Sonic Synergy: LCY & object blue in conversation
Although they’ve never officially collaborated before, there’s clearly a synergy between DJs and producers LCY and object blue.
As well as sharing a love of discordant music, audio-visual arts and avant-garde fashion, the London-based artists are both forward-thinking in their approach to sound and unabashed to challenge sonic norms.
Individually, the pair have had their fair share of accolades over the last few years. object blue’s meticulous sound design has formed acclaimed releases for TT and Let’s Go Swimming, as well as last year’s personal body of work ‘FIGURE BESIDE ME’, which was followed by a 360-degree audio-visual installation created with her wife Natalia Podgorksa. Her DJ and live sets are equally as enthralling and have seen her play at events across the world, while more recently she’s been tag teaming behind the decks with Nervous Horizons boss TSVI.
LCY has tread a similar path. The Bristol-born producer and audio/visual artist began their musical journey releasing darker strains of electronic music, before shedding their former masked alias in favour of a new direction. With the launch of their multi-disciplinary platform SZNS7N, LCY has championed future-facing music and visuals from emerging artists as well as their own material, including the highly anticipated concept release ‘Pulling Teeth’.
Having individually carved out a reputation as two of the most exhilarating artists in experimental club music, the pair are finally joining forces in the booth. Ahead of their special B2B at Saint Etienne’s Positive Education festival they drill into folklore, medieval art, jazz favourites, their passion for fashion and conceptualising musical projects.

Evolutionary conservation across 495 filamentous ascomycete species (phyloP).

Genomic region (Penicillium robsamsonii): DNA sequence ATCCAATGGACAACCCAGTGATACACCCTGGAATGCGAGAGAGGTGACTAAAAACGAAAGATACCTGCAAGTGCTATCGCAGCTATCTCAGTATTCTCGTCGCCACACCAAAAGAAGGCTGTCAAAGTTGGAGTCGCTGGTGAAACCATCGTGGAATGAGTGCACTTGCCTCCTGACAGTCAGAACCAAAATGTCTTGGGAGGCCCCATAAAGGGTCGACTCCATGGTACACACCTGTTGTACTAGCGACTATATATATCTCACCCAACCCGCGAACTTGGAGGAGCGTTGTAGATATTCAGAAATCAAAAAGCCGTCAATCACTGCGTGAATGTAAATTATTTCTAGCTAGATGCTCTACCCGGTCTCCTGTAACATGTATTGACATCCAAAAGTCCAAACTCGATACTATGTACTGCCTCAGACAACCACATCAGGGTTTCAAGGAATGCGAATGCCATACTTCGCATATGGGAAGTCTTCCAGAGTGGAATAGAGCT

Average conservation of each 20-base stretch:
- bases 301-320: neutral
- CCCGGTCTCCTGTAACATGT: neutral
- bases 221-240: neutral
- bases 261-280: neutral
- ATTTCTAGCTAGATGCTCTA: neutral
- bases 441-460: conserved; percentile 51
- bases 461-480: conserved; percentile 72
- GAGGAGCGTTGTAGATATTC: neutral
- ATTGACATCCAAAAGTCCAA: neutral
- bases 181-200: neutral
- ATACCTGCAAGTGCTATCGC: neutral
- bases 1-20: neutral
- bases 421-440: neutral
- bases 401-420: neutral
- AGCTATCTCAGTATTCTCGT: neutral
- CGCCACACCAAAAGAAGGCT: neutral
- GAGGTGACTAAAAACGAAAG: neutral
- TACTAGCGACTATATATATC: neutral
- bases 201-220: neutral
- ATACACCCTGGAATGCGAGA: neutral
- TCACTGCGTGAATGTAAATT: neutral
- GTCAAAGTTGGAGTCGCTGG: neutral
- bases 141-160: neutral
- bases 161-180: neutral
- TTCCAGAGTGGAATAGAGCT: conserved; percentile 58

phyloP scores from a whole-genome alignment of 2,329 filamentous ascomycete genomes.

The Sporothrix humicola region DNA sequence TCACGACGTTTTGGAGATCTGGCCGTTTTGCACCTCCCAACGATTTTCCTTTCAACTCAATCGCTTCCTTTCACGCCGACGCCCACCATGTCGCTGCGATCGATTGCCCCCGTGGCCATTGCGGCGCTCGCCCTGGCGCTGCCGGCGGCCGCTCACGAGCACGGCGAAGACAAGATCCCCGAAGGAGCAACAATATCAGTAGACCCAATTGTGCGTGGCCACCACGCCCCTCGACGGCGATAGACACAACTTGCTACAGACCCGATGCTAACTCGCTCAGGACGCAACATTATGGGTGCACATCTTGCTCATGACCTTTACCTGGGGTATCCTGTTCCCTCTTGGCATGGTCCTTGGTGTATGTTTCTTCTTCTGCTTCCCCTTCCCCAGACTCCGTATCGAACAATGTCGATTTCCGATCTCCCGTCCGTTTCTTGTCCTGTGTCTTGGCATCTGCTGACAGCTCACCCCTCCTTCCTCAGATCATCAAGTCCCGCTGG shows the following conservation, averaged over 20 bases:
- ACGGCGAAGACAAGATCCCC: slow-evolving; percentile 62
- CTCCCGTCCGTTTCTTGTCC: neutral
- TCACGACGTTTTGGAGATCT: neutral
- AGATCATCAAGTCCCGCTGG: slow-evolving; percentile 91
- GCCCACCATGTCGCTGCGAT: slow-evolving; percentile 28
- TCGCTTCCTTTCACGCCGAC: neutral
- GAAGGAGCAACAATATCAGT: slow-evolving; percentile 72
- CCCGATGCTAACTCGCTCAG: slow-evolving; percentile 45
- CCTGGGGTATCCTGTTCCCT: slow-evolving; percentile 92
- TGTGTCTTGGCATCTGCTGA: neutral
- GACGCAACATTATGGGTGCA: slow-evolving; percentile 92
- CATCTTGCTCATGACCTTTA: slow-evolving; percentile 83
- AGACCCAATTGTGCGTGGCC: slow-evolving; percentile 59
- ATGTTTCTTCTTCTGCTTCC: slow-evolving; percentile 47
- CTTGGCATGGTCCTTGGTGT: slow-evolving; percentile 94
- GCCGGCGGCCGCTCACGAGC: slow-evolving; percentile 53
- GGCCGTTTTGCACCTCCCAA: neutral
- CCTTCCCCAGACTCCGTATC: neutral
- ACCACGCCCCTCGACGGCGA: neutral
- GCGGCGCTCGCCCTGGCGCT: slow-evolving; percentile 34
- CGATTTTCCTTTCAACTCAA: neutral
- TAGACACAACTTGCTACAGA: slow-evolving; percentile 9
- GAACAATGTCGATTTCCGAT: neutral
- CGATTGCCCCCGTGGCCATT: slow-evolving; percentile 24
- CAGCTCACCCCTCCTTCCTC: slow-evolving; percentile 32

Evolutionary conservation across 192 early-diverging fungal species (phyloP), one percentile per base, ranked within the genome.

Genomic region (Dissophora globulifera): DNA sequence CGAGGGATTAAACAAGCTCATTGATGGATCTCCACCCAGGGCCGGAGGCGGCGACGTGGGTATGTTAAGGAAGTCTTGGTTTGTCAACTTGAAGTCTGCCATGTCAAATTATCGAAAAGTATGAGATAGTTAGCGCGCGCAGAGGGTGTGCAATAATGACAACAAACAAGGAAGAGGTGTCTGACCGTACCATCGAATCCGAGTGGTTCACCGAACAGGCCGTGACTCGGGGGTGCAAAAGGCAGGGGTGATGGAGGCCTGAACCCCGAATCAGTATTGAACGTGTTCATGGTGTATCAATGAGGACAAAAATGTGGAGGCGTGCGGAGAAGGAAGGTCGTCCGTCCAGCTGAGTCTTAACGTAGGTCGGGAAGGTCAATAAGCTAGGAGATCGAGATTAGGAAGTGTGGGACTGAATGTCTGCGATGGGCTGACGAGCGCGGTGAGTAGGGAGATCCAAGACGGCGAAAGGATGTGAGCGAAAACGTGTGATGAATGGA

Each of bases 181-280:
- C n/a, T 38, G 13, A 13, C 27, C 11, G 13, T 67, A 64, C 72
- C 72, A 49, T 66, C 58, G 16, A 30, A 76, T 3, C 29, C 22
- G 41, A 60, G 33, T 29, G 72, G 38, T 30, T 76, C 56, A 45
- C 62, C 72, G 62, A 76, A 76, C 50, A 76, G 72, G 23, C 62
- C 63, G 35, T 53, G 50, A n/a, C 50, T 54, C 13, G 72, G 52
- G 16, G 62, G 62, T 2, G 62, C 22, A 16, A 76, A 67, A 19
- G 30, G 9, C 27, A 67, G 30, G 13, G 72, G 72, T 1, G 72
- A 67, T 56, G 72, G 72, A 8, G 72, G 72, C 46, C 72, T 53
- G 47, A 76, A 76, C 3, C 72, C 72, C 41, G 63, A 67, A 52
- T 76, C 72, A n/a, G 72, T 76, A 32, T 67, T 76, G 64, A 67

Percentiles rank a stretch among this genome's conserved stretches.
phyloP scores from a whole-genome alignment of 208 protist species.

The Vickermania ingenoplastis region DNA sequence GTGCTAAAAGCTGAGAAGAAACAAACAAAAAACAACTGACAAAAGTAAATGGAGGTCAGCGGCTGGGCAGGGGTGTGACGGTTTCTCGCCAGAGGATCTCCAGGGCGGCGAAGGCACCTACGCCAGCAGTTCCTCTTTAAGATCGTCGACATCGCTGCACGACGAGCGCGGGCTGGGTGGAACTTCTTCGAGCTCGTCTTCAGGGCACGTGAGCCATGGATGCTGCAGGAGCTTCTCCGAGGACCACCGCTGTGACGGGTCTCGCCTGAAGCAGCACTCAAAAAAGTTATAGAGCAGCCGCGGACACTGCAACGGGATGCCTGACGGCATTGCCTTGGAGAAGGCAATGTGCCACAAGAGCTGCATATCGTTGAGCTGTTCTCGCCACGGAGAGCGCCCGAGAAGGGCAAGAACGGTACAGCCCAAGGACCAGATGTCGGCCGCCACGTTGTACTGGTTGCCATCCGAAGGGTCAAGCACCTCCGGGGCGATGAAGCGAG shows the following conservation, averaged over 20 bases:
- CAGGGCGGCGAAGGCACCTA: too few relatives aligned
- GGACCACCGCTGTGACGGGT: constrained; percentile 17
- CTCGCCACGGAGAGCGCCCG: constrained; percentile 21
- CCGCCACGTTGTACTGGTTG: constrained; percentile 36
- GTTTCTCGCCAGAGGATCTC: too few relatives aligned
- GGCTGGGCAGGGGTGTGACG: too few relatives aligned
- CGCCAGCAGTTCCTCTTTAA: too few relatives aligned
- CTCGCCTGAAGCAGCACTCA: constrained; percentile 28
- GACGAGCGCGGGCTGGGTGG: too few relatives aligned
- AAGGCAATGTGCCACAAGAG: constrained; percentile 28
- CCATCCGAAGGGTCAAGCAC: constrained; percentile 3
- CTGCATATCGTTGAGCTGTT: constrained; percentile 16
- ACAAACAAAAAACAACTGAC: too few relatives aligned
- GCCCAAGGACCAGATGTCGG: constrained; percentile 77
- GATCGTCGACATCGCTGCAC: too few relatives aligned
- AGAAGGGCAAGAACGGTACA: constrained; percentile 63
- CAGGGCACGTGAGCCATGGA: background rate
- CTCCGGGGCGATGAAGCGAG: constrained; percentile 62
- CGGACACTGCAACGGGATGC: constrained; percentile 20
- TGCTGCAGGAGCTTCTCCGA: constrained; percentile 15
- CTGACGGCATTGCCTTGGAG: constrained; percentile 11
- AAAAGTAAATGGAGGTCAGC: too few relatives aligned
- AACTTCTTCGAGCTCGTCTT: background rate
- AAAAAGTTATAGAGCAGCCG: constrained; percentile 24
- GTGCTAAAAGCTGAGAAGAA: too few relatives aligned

object blue: what’s the longest piece of music you listen to regularly?
LCY: The longest piece of music I listen to regularly is probably Goldie – Mother or any piece from Fela Kuti’s Zombie.
LCY: For my first question I would love to ask you what has been your favourite piece of work or song you’ve done to date?
object blue: “Procession of Healers” off Grotto. It’s hard to create catharsis, even if a fictional one in your little story, but I managed with this track.
object blue: Who are your favourite jazz musicians?
LCY: It’s a really hard question because you have to go by style, instrument, era or country you know.. my favourite vocalist is always Billie Holiday that’s a constant and instrumentalists always change but have been listening to a lot of Coleman Hawkins and Mingus lately !
object blue: I’ve been listening to Mingus too! Black Saint and Sinner Lady is my all time favourite but yesterday I heard “Myself when I am real” and it shot me through the heart. do you ever hear their influences in your own mixing/production, and if so, how?
LCY: I love discordant jazz a lot and even though I don’t understand it from a technical perspective I feel a lot of parallels to experimental club music emotionally. I wish the two worlds had more time for each other honestly as some of the best electronic/jazz music in history has elements of both.
LCY: Are there any music styles outside of electronica that you feel directly affect and impact your work within electronic music?
object blue: I completely agree with you about jazz. I’m always meaning to go through some jazz harmony workbooks because harmony writing doesn’t come naturally to me. I think its syncopation and dissonance are congruent with experimental club.
I love folk music, not like Bon Iver folk but really regional old music, because they’re different from the monopoly of Western canon, they always give me something new and exciting, like uncommon phrasing or instrumentation. I’ve sampled a lot of “world music” field recordings I found on the internet.